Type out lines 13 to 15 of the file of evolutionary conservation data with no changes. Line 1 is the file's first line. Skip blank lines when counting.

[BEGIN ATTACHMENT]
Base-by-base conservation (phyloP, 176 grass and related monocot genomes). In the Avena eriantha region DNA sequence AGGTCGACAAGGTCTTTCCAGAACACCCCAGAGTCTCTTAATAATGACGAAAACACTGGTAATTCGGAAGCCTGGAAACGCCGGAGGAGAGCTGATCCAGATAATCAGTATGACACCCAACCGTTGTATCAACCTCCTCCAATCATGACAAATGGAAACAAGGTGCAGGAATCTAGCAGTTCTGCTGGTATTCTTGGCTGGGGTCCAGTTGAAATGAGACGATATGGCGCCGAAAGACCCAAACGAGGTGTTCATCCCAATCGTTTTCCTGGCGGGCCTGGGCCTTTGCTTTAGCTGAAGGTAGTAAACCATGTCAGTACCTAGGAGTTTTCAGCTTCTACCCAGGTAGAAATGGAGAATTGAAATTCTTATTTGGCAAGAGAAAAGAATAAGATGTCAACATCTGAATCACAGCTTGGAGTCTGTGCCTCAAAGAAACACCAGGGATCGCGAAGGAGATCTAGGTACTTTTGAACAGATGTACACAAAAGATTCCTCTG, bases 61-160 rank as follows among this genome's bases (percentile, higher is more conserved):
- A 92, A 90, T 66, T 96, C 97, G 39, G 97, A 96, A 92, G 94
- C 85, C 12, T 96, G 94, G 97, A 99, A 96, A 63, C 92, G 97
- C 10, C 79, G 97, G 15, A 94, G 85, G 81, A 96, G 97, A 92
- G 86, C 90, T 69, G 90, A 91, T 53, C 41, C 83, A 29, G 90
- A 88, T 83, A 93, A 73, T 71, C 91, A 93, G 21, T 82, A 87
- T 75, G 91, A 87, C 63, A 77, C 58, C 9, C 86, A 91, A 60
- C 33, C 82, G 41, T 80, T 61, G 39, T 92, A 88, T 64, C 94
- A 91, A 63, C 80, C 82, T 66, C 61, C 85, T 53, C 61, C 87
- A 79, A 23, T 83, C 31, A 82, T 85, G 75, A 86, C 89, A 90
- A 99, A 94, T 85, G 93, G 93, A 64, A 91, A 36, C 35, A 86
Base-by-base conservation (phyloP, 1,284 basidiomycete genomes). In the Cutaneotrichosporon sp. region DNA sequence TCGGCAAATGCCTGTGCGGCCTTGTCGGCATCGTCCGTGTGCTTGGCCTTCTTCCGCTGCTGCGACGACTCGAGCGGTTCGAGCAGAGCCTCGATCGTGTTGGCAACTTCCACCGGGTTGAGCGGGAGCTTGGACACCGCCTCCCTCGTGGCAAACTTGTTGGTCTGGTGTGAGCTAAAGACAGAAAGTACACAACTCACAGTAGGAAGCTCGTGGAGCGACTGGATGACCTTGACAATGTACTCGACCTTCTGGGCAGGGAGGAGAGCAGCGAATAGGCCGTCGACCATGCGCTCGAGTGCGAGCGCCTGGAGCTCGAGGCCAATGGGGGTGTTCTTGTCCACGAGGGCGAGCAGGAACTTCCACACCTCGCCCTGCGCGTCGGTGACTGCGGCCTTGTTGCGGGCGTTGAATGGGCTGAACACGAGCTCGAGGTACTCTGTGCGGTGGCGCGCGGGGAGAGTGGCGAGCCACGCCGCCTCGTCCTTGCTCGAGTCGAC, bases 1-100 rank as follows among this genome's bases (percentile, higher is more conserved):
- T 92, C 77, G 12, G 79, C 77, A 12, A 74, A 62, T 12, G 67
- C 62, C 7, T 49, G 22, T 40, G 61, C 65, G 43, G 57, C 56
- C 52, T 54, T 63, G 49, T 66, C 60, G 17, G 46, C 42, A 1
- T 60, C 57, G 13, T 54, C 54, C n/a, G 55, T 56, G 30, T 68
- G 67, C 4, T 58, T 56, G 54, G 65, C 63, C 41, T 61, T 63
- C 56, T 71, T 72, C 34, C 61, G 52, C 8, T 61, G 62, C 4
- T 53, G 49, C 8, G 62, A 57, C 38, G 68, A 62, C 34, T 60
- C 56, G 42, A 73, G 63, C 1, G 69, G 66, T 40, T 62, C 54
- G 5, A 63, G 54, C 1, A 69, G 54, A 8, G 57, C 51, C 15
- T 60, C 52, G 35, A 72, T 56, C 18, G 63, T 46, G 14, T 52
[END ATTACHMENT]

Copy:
- T 92, C 77, G 12, G 79, C 77, A 12, A 74, A 62, T 12, G 67
- C 62, C 7, T 49, G 22, T 40, G 61, C 65, G 43, G 57, C 56
- C 52, T 54, T 63, G 49, T 66, C 60, G 17, G 46, C 42, A 1